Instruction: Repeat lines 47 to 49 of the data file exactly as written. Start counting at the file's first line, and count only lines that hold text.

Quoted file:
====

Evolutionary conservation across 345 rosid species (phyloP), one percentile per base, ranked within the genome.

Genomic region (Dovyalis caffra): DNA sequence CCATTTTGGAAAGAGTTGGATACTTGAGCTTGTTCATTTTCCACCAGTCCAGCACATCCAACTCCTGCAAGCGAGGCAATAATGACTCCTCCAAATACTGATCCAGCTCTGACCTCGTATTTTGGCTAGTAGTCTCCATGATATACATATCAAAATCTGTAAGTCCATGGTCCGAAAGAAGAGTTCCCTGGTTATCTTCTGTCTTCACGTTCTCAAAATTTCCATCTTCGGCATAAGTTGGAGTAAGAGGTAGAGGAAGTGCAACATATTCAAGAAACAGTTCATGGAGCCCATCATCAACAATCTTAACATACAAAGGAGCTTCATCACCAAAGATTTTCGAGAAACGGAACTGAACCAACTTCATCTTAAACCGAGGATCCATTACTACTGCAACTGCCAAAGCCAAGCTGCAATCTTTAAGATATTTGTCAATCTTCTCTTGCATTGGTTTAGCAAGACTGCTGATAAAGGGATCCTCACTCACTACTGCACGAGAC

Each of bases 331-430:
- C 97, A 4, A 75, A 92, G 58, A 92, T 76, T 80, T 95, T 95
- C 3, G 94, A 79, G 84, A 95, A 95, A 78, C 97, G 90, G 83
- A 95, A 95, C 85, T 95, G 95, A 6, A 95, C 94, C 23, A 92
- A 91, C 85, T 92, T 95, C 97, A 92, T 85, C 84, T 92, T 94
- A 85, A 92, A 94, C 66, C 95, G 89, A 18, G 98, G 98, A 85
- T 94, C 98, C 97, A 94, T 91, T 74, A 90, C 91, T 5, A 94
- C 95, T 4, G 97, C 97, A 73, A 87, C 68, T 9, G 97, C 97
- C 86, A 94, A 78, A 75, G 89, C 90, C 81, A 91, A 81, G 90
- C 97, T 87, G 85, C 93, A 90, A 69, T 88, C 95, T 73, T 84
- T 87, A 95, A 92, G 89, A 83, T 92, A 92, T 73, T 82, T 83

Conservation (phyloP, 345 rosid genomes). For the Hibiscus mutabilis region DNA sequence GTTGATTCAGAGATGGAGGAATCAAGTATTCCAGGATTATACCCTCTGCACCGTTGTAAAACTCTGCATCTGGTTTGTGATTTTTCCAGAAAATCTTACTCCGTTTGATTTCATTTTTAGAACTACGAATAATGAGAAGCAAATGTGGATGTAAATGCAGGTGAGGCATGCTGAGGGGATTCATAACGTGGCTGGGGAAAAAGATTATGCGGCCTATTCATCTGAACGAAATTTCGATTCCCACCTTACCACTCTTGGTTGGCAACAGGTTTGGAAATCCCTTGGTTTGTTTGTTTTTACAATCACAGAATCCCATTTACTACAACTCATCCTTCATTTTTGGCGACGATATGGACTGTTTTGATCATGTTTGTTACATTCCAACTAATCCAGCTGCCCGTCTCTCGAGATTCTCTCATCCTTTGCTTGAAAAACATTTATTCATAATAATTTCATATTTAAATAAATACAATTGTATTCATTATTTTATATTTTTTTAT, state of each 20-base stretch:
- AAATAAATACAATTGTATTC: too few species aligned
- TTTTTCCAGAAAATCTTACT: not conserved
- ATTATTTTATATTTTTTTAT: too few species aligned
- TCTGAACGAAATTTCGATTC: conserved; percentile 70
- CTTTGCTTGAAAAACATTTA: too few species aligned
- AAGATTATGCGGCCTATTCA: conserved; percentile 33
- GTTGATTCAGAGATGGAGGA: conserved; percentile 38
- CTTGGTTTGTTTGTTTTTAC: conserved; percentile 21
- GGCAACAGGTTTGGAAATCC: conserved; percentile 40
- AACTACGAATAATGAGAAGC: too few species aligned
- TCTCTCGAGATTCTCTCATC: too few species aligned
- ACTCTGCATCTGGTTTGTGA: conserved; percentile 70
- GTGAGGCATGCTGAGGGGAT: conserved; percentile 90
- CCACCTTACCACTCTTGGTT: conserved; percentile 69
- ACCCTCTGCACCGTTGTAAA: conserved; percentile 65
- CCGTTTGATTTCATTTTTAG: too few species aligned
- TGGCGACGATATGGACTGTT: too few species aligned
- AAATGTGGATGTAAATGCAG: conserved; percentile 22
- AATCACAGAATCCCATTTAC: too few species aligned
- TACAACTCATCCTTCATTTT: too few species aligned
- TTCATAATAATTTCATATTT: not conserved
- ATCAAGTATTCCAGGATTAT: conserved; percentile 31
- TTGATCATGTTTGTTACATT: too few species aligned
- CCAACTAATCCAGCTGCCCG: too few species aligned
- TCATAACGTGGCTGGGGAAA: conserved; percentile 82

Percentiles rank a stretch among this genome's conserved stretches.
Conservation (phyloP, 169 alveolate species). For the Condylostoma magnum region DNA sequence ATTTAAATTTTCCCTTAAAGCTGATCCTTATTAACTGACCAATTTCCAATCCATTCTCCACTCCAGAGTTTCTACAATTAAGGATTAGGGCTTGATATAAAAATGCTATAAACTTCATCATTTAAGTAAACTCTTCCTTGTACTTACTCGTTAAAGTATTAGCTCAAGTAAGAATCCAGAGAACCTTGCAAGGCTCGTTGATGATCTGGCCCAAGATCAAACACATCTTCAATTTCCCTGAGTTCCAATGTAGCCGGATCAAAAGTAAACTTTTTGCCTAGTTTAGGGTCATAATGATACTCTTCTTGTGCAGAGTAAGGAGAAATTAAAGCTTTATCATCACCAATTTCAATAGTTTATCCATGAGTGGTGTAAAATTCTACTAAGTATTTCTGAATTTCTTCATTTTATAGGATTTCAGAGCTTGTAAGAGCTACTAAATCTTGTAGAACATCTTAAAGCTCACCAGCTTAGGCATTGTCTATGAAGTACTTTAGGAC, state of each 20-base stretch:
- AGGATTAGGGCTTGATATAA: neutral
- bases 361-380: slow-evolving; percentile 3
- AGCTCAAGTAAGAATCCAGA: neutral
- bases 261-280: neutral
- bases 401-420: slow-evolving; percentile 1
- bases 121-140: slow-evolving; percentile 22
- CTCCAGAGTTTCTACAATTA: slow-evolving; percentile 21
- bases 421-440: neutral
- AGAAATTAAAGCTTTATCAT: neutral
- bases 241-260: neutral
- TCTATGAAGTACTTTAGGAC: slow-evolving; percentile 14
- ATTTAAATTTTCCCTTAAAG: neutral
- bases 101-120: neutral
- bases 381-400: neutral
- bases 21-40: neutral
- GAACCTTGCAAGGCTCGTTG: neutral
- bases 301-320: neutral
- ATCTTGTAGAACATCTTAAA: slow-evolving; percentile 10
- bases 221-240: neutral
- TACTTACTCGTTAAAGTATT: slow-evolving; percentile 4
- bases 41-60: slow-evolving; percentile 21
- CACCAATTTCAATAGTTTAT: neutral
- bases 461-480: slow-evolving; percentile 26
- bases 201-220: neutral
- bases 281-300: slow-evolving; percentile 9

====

- bases 121-140: slow-evolving; percentile 22
- CTCCAGAGTTTCTACAATTA: slow-evolving; percentile 21
- bases 421-440: neutral